The United Nations’ #HeForShe campaign had a fantastic launch, with Emma Watson’s impassioned speech deservedly going viral. She stood up and described how everyday sexism continues to discourage girls and women from being strong, physical, and outspoken. And she defended the “feminist” label as a simple demand for sexual equality. But most importantly, she called for solidarity between men and women in achieving it.
And then this video came out:
On the surface, it looks like a group of men from all walks of life answering Ms. Watson’s call. But delve deeper, and it becomes problematic. For me, anyway.
I’m a man, and I consider myself a feminist. But when I think about working towards an end to sexism, the last thing I would do is get a group of men to discuss the issue isolated from women. And yet that’s what this video seems to be trying to do.
It feels like a male encounter group, but obviously highly scripted. The different men describe their commitment to #HeForShe in terms of protective paternalistic stereotypes (“I can’t let my daughters, or my wife, suffer because I didn’t do MY job”) and entitlement (“If we don’t change it, it’s never gonna change.”)
I realize that men have to be part of the solution, but this video feels like it is saying that men ARE the solution. As if a bunch of bros getting together to share their feelings are going to solve sexism, with no reference to how sisters have been doing it for themselves for over 200 years. They don’t need a heroic male takeover of the women’s movement that helps us all feel proud of ourselves because we are “#NotAllMen.” They need real understanding and support.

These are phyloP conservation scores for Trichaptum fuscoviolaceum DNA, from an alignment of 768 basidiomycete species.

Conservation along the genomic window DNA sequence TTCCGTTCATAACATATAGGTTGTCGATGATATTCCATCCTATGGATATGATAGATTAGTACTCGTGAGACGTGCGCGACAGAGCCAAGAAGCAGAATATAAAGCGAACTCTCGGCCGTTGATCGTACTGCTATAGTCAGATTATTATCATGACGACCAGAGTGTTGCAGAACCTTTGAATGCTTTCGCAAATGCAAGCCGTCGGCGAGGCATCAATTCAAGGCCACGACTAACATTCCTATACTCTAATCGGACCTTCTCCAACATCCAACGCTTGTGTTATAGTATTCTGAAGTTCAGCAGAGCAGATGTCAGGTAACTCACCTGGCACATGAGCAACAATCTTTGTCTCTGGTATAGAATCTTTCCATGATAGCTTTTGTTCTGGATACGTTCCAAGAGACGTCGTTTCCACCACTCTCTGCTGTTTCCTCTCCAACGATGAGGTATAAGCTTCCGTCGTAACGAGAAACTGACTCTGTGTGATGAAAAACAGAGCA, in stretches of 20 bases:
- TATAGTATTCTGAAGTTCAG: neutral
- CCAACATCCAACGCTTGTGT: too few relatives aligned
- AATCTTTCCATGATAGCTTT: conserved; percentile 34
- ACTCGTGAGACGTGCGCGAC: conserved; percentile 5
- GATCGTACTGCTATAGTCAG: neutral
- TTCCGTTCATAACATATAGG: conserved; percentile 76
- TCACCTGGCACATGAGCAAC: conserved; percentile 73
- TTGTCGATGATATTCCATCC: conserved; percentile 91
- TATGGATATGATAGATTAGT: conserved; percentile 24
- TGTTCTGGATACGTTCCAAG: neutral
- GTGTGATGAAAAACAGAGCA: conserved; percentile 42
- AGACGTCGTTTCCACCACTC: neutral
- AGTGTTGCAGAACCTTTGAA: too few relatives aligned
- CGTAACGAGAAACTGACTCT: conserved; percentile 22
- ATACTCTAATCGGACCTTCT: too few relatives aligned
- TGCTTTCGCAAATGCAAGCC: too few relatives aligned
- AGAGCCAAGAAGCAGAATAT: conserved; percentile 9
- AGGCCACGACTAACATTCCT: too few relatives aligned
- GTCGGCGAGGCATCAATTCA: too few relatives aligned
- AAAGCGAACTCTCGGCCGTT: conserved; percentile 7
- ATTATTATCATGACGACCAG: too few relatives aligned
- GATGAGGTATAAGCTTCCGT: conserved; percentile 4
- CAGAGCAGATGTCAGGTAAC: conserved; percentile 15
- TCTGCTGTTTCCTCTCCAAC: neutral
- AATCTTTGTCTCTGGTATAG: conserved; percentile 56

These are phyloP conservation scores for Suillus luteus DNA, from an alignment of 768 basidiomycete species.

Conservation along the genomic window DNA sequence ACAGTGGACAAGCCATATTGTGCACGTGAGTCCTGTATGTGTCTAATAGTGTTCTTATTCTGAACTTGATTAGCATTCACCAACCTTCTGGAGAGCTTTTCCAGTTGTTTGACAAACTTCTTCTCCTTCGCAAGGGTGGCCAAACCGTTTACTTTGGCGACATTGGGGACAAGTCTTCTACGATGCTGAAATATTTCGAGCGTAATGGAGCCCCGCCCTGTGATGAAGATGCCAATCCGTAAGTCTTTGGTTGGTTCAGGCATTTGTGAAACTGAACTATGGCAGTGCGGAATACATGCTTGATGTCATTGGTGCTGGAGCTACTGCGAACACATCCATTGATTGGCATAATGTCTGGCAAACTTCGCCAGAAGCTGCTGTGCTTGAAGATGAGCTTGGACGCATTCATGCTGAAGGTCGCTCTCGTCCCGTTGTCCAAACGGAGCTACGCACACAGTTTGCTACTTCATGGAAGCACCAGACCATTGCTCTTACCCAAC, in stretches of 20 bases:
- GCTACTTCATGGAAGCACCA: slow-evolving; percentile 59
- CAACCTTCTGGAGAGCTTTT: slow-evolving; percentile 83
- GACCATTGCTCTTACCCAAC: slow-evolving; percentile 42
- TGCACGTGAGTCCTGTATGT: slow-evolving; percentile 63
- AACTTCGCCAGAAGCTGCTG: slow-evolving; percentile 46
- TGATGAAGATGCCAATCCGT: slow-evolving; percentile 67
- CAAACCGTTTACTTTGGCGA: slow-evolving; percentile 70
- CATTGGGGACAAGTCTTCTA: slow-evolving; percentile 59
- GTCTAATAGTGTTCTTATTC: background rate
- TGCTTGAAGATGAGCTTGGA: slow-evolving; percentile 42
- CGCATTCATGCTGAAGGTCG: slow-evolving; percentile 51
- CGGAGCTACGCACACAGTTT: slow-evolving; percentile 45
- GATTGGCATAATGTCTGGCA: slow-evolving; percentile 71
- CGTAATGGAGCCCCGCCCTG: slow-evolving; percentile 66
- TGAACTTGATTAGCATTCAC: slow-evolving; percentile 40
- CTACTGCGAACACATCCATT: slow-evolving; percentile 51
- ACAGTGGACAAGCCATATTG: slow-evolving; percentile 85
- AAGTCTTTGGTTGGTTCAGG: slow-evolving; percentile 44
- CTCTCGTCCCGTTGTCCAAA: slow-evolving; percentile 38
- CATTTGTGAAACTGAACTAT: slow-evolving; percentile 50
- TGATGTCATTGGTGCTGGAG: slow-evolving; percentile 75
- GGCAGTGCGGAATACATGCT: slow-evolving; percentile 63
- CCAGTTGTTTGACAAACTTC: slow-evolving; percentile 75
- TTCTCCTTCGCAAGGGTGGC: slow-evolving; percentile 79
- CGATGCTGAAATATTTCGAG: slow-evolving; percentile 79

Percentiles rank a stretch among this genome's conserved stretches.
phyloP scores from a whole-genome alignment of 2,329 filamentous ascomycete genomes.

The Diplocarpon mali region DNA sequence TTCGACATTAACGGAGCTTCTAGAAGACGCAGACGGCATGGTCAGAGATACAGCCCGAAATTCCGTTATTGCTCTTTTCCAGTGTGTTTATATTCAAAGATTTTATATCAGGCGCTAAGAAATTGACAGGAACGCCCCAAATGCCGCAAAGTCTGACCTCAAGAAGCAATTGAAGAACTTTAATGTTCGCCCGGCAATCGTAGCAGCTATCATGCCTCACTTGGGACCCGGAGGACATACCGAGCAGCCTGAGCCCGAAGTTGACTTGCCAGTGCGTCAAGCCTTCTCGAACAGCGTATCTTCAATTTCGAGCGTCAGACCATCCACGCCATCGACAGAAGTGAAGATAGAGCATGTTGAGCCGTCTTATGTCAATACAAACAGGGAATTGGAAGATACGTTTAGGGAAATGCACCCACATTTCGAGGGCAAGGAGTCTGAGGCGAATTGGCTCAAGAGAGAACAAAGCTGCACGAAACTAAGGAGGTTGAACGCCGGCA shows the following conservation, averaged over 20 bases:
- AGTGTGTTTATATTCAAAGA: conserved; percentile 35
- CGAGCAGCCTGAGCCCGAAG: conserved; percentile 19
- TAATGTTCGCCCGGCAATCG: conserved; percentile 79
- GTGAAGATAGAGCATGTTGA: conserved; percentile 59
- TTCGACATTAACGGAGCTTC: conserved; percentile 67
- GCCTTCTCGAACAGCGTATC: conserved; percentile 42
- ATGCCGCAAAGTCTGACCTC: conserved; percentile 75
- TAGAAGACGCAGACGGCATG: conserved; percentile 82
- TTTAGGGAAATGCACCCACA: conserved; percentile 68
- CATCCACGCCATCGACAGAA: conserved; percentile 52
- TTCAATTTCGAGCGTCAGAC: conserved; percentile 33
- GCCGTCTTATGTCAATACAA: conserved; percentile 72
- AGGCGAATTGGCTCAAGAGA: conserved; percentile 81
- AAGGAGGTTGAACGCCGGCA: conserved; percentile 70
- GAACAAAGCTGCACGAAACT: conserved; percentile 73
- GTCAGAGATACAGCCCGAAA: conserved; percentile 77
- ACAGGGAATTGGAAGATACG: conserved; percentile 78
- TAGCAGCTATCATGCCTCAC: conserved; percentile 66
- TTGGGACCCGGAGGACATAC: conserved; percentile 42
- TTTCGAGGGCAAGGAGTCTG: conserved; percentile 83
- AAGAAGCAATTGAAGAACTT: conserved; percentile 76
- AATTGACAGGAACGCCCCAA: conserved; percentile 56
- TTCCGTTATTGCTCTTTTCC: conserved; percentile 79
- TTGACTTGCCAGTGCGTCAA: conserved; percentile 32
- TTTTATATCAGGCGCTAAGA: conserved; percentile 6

Am I being too harsh? Maybe. But when the one man says, “Understand that it’s not only speaking out FOR women, but WITH women” to a sausage fest, the irony speaks volumes to me.
I think #HeForShe is a great idea, “a solidarity movement for gender equality that brings together one half of humanity in support of the other of humanity, for the entirety of humanity.”
So why can’t we do it together? Are men considered to be so sexist already that we need to find a “manly” way to be feminist?
Here’s an idea: Talk to women about the issue. But more importantly, listen to them about what they experience. There is far more work for us to do together.
Tom Megginson is a Creative Director at Acart Communications, a Canadian Social Issues Marketing agency. He is a specialist in social marketing, cause marketing, and corporate social responsibility. You can follow Tom at Osocio, where this post originally appeared, and The Ethical Adman Work That Matters.